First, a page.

The Corporate Debtor further submitted that the Petitioners claimed to have paid huge amounts for the units of the Project to CSL, however, the Corporate Debtor only received a minor component of such amounts from CSL towards the sale consideration, which also included the money paid by several other allottees/ home buyers apart from the Petitioners. The Corporate Debtor also submitted that the Petitioners based their claim entirely on the MOS and it was an admitted position that the MOS was executed because the Petitioners had imprudently made the payments to CSL, an entity that was not entitled to collect the same. Accordingly, no debt whatsoever was due and payable by the Corporate Debtor to the Petitioners.
However, the National Company Law Tribunal, New Delhi (“NCLT”) held that the Marketing Agency Agreement was executed in relation to the internal affairs of the Corporate Debtor and the Petitioners, being outsiders, were not privy to the internal affairs of the Corporate Debtor. Further, the NCLT held that the Corporate Debtor had failed to produce/ submit any publication wherein the Corporate Debtor had renounced its association with CSL. Therefore, as per the doctrine of indoor management, the Petitioners cannot be penalized even if CSL was not authorized to execute the BBAs or to receive the payments for the units allotted in the Project.
The NCLT also held that the ‘doctrine of lifting the corporate veil’ is an exception to the distinct corporate personality of a company or its members and is well recognized not only to unravel tax evasion but also where protection of public interest is of paramount importance and the corporate entity makes an attempt to evade legal obligations. In such circumstances, lifting of veil is necessary to prevent the corporate entities from misusing the principle of distinct corporate personality. It further held that the ‘doctrine of lifting the corporate veil’ can be invoked, if the public interest so requires or if there is allegation of violation of any law due to the usage of a corporate entity. In the present case, the promoter of the Corporate Debtor was also appointed as a director on the board of CSL. On lifting the ‘corporate veil’ of the Corporate Debtor, the NCLT held that the Corporate Debtor and CSL were being managed either directly or indirectly by the same person. The Corporate Debtor had merely used another corporate entity, i.e., CSL to enter into BBAs and collect the money from the Petitioners with an ulterior motive to conceal the real transaction. Accordingly, it would not be fair to the Petitioners, if the Corporate Debtor indirectly achieves its agenda, i.e., to defraud the allottees/ homebuyers in the disguise of a separate legal entity by concealing the true nature of the transaction.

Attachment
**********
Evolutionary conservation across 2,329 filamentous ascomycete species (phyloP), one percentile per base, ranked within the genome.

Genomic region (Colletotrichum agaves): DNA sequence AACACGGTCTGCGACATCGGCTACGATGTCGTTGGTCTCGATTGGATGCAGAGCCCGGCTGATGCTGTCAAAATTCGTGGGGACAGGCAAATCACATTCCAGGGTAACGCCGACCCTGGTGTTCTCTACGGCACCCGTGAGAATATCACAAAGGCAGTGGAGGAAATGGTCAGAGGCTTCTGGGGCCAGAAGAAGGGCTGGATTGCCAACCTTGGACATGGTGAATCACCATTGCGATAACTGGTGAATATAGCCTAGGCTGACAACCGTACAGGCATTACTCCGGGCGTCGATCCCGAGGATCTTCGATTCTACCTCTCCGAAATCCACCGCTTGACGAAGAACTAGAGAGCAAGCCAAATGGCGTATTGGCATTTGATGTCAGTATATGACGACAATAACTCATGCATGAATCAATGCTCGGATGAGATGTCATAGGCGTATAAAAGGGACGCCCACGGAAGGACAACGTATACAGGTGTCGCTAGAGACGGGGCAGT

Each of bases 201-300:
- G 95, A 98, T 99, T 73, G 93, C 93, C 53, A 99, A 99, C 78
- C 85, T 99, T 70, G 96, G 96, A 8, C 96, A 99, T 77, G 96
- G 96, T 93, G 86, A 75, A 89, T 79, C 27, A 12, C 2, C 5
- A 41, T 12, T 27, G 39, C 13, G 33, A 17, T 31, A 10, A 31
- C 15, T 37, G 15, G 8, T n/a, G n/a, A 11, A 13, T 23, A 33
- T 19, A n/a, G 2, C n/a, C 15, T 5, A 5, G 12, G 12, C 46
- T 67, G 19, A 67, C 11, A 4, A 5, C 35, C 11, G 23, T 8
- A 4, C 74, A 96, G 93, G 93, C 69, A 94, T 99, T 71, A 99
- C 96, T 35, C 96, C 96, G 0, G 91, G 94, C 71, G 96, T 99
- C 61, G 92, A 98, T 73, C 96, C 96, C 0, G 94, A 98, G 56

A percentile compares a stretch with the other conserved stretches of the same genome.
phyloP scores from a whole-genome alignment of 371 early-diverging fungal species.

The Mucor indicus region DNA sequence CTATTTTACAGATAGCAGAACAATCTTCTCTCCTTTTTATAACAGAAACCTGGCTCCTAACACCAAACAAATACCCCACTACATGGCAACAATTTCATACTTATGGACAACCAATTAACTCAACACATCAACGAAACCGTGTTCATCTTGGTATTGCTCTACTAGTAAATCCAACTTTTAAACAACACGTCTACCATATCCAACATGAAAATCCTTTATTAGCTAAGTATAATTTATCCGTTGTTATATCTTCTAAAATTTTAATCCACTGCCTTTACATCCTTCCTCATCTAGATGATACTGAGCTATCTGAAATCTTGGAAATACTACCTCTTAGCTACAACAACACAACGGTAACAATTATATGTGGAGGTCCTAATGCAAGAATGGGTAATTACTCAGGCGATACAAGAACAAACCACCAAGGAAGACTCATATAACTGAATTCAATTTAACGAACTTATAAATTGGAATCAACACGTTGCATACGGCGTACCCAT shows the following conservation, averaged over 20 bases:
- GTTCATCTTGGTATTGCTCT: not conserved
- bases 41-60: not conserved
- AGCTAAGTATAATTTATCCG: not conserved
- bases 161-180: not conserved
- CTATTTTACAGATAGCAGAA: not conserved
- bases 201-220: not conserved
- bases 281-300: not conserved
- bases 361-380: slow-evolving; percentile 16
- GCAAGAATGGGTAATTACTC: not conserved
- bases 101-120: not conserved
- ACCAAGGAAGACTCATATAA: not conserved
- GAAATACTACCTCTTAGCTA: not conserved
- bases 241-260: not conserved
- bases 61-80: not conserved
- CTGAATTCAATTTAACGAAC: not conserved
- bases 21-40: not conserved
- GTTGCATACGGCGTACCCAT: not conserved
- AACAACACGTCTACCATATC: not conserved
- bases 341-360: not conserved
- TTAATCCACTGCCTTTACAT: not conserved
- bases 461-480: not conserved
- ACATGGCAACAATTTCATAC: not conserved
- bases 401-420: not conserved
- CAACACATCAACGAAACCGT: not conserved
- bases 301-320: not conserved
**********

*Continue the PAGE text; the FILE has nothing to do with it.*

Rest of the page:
In light of the above, the NCLT admitted the petition filed by the Petitioners and ordered initiation of CIRP against the Corporate Debtor.
LAST, BUT NOT THE LEAST
The order is in the right direction considering the fact that the money was collected from the allottees/ home buyers of the Project by an ‘affiliate’ company of the Corporate Debtor, who was supposedly the developer of the Project. The interest of such allottees/ home buyers should be protected. Presently, with the Real Estate (Regulation and Development) Act, 2016 (“RERA”) being in force, such arrangements may also make the agent a ‘promoter’ of the project and accordingly liable under RERA to the allottees/ home buyers along with the landowner/ developer.
It is pertinent to note that this is an order passed by the NCLT and it will remain subject to an appeal to the National Company Law Appellate Tribunal (“NCLAT”). Any order from NCLAT too remains subject to an appeal to the Supreme Court of India.
We will continue to track the updates on this aspect, so, keep watching this space…